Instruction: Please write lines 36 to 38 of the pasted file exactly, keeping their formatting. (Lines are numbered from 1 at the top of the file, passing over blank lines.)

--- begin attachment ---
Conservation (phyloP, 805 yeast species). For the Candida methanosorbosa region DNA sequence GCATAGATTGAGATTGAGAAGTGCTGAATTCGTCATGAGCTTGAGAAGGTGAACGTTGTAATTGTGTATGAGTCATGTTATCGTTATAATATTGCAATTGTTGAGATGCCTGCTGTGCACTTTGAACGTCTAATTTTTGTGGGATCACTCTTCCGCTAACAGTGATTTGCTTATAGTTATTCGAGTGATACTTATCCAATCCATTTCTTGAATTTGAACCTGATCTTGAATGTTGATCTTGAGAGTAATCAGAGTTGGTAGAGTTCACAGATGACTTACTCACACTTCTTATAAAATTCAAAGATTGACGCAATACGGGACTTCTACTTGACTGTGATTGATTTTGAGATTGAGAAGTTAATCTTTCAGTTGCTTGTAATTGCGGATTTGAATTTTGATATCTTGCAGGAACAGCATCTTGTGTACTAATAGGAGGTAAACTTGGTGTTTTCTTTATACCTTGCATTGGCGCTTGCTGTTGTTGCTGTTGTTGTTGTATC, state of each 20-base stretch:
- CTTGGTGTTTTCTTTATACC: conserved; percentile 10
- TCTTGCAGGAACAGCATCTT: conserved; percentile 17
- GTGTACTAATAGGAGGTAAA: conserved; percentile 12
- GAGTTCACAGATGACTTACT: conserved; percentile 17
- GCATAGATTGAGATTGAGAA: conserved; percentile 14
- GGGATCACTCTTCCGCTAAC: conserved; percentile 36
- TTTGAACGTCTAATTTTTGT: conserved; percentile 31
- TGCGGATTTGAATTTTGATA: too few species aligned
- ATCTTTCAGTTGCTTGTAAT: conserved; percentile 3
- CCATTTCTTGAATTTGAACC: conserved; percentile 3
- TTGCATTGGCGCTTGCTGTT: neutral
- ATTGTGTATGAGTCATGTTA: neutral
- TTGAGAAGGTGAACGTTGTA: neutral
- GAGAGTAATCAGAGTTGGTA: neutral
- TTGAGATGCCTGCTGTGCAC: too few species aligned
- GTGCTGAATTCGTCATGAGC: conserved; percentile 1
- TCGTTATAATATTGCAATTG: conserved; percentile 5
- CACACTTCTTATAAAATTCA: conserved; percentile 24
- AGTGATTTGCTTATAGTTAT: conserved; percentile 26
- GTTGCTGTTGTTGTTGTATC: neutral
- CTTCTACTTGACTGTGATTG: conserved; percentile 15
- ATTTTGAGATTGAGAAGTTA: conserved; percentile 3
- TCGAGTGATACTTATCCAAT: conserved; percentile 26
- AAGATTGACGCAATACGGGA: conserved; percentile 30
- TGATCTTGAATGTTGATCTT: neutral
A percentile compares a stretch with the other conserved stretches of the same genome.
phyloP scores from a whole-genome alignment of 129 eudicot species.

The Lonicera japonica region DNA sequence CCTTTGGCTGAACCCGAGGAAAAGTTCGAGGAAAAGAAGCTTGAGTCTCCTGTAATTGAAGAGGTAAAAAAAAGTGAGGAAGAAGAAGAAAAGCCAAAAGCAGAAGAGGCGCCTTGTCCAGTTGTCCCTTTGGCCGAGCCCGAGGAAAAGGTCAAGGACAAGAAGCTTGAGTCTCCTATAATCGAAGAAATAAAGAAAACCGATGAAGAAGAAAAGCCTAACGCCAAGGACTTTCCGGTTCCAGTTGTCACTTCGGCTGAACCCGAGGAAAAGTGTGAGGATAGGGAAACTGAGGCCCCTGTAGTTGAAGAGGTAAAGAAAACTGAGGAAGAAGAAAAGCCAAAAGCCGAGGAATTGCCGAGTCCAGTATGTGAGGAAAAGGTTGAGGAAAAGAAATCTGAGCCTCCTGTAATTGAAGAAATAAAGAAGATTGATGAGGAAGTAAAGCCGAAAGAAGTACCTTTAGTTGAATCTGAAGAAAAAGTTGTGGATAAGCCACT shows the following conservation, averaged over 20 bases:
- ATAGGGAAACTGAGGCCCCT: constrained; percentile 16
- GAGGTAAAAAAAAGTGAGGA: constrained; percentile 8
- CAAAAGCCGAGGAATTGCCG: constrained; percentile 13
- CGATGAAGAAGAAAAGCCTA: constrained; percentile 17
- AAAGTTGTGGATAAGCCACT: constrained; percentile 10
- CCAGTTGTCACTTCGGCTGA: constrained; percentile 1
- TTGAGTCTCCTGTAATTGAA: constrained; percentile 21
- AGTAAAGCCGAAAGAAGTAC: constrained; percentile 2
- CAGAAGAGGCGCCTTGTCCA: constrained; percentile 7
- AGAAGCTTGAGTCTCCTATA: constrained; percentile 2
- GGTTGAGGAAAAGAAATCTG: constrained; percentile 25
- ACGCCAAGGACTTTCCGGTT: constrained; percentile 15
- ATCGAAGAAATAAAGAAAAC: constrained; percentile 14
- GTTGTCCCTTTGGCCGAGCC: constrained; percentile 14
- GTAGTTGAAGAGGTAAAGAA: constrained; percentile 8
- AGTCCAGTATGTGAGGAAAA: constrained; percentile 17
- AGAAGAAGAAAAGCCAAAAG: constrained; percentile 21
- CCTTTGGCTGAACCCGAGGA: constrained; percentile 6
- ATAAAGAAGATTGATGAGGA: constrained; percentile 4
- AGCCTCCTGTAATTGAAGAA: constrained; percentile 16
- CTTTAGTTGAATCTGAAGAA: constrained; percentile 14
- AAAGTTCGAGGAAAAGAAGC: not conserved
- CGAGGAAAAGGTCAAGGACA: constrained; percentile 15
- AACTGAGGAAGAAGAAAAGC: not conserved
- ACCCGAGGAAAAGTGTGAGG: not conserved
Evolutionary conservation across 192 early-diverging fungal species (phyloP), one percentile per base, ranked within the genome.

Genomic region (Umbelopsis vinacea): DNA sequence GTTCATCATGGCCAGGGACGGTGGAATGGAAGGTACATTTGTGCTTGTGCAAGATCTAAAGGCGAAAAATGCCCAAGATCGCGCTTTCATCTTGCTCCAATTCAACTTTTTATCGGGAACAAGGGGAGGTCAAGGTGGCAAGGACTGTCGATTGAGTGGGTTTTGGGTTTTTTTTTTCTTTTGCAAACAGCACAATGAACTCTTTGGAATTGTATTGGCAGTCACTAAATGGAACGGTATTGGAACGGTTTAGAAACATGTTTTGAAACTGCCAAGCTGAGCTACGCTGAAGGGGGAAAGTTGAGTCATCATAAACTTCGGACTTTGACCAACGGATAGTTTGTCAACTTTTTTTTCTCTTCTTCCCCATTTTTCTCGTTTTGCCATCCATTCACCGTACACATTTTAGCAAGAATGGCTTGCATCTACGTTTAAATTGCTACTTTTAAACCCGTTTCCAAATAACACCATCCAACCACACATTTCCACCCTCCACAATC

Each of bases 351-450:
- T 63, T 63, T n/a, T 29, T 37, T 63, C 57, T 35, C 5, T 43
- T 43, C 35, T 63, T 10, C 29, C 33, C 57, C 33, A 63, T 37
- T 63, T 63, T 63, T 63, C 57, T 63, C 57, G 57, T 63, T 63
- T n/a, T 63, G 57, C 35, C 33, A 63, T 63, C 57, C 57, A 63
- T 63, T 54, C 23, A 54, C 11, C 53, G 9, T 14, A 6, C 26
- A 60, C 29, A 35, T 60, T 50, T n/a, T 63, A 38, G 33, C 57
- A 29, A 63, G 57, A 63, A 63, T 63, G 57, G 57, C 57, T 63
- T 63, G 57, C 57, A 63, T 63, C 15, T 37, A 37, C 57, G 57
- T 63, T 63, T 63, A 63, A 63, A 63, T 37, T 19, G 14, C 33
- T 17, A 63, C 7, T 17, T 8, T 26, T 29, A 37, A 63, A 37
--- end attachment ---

- TTGAGTCTCCTGTAATTGAA: constrained; percentile 21
- AGTAAAGCCGAAAGAAGTAC: constrained; percentile 2
- CAGAAGAGGCGCCTTGTCCA: constrained; percentile 7